There are so many layered truths and comebacks on this one depending on your political and cultural grounding. It's pretty facinating and murky given that it seems like it should be such a simple emotion and goal, and is clearly so important in people's lives. Parallels to so much of the work we've done on finance over the years and the double edged sword of more money = more choices / people want choices but yet are often simply pressured by them.

Trend: Gas Watch: GM's Free Gas Conundrum

General Motors announced that it will help foot the high cost of gasoline for auto shoppers in California and Florida. GM is starting a marketing program in those two states that caps gasoline prices at $1.99 a gallon when a consumer buys a certain GM vehicle.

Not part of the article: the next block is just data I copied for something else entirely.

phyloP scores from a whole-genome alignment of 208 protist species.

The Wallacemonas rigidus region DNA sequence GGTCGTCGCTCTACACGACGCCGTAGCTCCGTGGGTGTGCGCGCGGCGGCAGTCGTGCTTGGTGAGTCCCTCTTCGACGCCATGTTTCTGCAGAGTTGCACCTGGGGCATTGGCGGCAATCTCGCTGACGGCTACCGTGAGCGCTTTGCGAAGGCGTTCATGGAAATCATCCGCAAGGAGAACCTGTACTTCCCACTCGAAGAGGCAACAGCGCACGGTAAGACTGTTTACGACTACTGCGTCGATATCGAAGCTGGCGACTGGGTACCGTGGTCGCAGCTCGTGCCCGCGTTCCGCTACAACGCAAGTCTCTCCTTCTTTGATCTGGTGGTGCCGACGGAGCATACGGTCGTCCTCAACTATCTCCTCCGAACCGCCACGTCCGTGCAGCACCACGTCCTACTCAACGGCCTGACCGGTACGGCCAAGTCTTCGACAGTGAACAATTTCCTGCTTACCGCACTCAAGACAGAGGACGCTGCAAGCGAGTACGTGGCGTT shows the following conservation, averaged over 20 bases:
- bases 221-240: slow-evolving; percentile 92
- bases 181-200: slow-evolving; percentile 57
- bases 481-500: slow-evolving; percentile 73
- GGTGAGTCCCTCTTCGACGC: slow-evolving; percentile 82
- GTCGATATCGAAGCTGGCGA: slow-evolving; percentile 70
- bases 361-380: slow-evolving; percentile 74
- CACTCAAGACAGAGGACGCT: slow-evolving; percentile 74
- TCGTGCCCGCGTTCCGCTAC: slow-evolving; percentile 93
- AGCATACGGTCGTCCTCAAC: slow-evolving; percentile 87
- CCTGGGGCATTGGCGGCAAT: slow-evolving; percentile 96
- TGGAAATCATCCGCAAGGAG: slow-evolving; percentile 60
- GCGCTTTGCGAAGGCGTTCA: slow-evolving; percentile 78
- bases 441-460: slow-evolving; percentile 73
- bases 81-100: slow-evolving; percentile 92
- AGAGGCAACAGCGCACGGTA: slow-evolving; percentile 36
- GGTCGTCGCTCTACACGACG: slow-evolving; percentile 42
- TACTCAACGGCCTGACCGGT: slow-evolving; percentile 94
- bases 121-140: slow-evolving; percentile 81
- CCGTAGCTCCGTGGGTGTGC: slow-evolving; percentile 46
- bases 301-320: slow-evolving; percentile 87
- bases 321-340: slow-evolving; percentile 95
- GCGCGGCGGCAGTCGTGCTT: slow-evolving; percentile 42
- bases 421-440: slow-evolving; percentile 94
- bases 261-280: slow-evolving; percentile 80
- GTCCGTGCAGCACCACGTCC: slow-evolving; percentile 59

While this may be a clever-enough promotion in normal times, this measure simply doesn't really help the big picture...namely that the gig is up for most of GM's portfolio of gas-guzzling (or perceived gas-guzzling) big cars. And giving away free gas to tempt buyers to buy a car they increasingly don't want is just not a way to market against the Japanese. GM needs to get back in the shop and design cars people want, not try to Jedi Mind Trick us into wanting the cars they got.

some new Gas Stats to chew on:

A new survey by Consumer Reports says that as many as 50 percent of consumers thinking about buying a new vehicle will consider hybrids and 38 percent are considering either flexible-fuel vehicles or diesel vehicles.

Whether or not they are considering a hybrid, consumers are looking to downsize. More than half of those planning to replace their car, 55 percent, said they are thinking about a small car, compared to about one-fifth who are focusing on a family sedan or small SUV.